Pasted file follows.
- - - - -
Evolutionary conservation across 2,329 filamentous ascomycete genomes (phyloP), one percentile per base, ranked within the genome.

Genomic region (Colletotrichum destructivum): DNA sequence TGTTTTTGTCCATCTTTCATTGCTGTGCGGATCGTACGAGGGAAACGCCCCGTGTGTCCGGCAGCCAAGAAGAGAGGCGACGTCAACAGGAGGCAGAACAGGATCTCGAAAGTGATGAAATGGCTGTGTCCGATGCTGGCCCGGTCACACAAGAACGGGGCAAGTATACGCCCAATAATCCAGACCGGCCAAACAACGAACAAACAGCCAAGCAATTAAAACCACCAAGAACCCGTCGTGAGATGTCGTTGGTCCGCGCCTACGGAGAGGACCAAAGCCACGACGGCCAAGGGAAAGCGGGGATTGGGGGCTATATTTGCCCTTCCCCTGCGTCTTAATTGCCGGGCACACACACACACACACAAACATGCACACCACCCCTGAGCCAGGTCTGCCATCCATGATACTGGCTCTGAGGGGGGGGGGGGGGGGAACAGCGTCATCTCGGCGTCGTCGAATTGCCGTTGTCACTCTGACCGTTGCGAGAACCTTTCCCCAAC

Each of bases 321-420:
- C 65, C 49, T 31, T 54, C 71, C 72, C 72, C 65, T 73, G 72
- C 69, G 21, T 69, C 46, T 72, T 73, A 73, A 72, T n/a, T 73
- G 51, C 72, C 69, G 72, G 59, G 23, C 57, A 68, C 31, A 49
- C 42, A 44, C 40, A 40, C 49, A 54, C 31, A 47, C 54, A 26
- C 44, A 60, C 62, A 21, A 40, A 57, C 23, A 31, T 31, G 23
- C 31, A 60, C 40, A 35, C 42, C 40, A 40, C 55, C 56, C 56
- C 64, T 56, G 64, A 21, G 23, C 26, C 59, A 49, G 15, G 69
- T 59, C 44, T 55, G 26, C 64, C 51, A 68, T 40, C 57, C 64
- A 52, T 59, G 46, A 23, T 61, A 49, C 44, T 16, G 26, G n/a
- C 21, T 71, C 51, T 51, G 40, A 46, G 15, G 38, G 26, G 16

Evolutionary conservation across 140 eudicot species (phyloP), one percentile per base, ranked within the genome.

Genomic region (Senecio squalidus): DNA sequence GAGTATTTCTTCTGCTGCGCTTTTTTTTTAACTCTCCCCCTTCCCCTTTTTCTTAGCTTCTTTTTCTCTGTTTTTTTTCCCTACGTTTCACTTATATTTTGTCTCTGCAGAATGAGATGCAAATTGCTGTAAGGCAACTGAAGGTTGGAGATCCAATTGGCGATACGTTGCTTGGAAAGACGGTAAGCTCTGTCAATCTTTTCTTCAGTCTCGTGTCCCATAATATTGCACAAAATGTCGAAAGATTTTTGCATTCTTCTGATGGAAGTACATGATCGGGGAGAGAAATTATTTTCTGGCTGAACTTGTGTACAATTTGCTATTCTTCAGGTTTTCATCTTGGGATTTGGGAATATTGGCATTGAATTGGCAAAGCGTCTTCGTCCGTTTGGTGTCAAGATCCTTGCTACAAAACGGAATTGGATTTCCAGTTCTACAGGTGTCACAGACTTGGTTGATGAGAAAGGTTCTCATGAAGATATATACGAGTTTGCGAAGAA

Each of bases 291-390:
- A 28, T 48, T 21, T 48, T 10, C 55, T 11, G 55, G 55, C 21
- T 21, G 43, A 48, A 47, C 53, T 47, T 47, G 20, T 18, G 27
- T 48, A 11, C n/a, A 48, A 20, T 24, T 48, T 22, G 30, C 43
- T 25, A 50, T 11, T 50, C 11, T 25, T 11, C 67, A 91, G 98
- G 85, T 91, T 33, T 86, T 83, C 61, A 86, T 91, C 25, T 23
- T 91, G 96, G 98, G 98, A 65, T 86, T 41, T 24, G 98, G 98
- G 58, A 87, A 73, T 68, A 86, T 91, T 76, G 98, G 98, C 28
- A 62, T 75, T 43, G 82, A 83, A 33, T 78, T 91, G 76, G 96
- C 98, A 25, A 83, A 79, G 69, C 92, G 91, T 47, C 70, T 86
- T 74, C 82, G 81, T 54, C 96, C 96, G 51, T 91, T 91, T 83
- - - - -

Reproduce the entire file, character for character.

Evolutionary conservation across 2,329 filamentous ascomycete genomes (phyloP), one percentile per base, ranked within the genome.

Genomic region (Colletotrichum destructivum): DNA sequence TGTTTTTGTCCATCTTTCATTGCTGTGCGGATCGTACGAGGGAAACGCCCCGTGTGTCCGGCAGCCAAGAAGAGAGGCGACGTCAACAGGAGGCAGAACAGGATCTCGAAAGTGATGAAATGGCTGTGTCCGATGCTGGCCCGGTCACACAAGAACGGGGCAAGTATACGCCCAATAATCCAGACCGGCCAAACAACGAACAAACAGCCAAGCAATTAAAACCACCAAGAACCCGTCGTGAGATGTCGTTGGTCCGCGCCTACGGAGAGGACCAAAGCCACGACGGCCAAGGGAAAGCGGGGATTGGGGGCTATATTTGCCCTTCCCCTGCGTCTTAATTGCCGGGCACACACACACACACACAAACATGCACACCACCCCTGAGCCAGGTCTGCCATCCATGATACTGGCTCTGAGGGGGGGGGGGGGGGGAACAGCGTCATCTCGGCGTCGTCGAATTGCCGTTGTCACTCTGACCGTTGCGAGAACCTTTCCCCAAC

Each of bases 321-420:
- C 65, C 49, T 31, T 54, C 71, C 72, C 72, C 65, T 73, G 72
- C 69, G 21, T 69, C 46, T 72, T 73, A 73, A 72, T n/a, T 73
- G 51, C 72, C 69, G 72, G 59, G 23, C 57, A 68, C 31, A 49
- C 42, A 44, C 40, A 40, C 49, A 54, C 31, A 47, C 54, A 26
- C 44, A 60, C 62, A 21, A 40, A 57, C 23, A 31, T 31, G 23
- C 31, A 60, C 40, A 35, C 42, C 40, A 40, C 55, C 56, C 56
- C 64, T 56, G 64, A 21, G 23, C 26, C 59, A 49, G 15, G 69
- T 59, C 44, T 55, G 26, C 64, C 51, A 68, T 40, C 57, C 64
- A 52, T 59, G 46, A 23, T 61, A 49, C 44, T 16, G 26, G n/a
- C 21, T 71, C 51, T 51, G 40, A 46, G 15, G 38, G 26, G 16

Evolutionary conservation across 140 eudicot species (phyloP), one percentile per base, ranked within the genome.

Genomic region (Senecio squalidus): DNA sequence GAGTATTTCTTCTGCTGCGCTTTTTTTTTAACTCTCCCCCTTCCCCTTTTTCTTAGCTTCTTTTTCTCTGTTTTTTTTCCCTACGTTTCACTTATATTTTGTCTCTGCAGAATGAGATGCAAATTGCTGTAAGGCAACTGAAGGTTGGAGATCCAATTGGCGATACGTTGCTTGGAAAGACGGTAAGCTCTGTCAATCTTTTCTTCAGTCTCGTGTCCCATAATATTGCACAAAATGTCGAAAGATTTTTGCATTCTTCTGATGGAAGTACATGATCGGGGAGAGAAATTATTTTCTGGCTGAACTTGTGTACAATTTGCTATTCTTCAGGTTTTCATCTTGGGATTTGGGAATATTGGCATTGAATTGGCAAAGCGTCTTCGTCCGTTTGGTGTCAAGATCCTTGCTACAAAACGGAATTGGATTTCCAGTTCTACAGGTGTCACAGACTTGGTTGATGAGAAAGGTTCTCATGAAGATATATACGAGTTTGCGAAGAA

Each of bases 291-390:
- A 28, T 48, T 21, T 48, T 10, C 55, T 11, G 55, G 55, C 21
- T 21, G 43, A 48, A 47, C 53, T 47, T 47, G 20, T 18, G 27
- T 48, A 11, C n/a, A 48, A 20, T 24, T 48, T 22, G 30, C 43
- T 25, A 50, T 11, T 50, C 11, T 25, T 11, C 67, A 91, G 98
- G 85, T 91, T 33, T 86, T 83, C 61, A 86, T 91, C 25, T 23
- T 91, G 96, G 98, G 98, A 65, T 86, T 41, T 24, G 98, G 98
- G 58, A 87, A 73, T 68, A 86, T 91, T 76, G 98, G 98, C 28
- A 62, T 75, T 43, G 82, A 83, A 33, T 78, T 91, G 76, G 96
- C 98, A 25, A 83, A 79, G 69, C 92, G 91, T 47, C 70, T 86
- T 74, C 82, G 81, T 54, C 96, C 96, G 51, T 91, T 91, T 83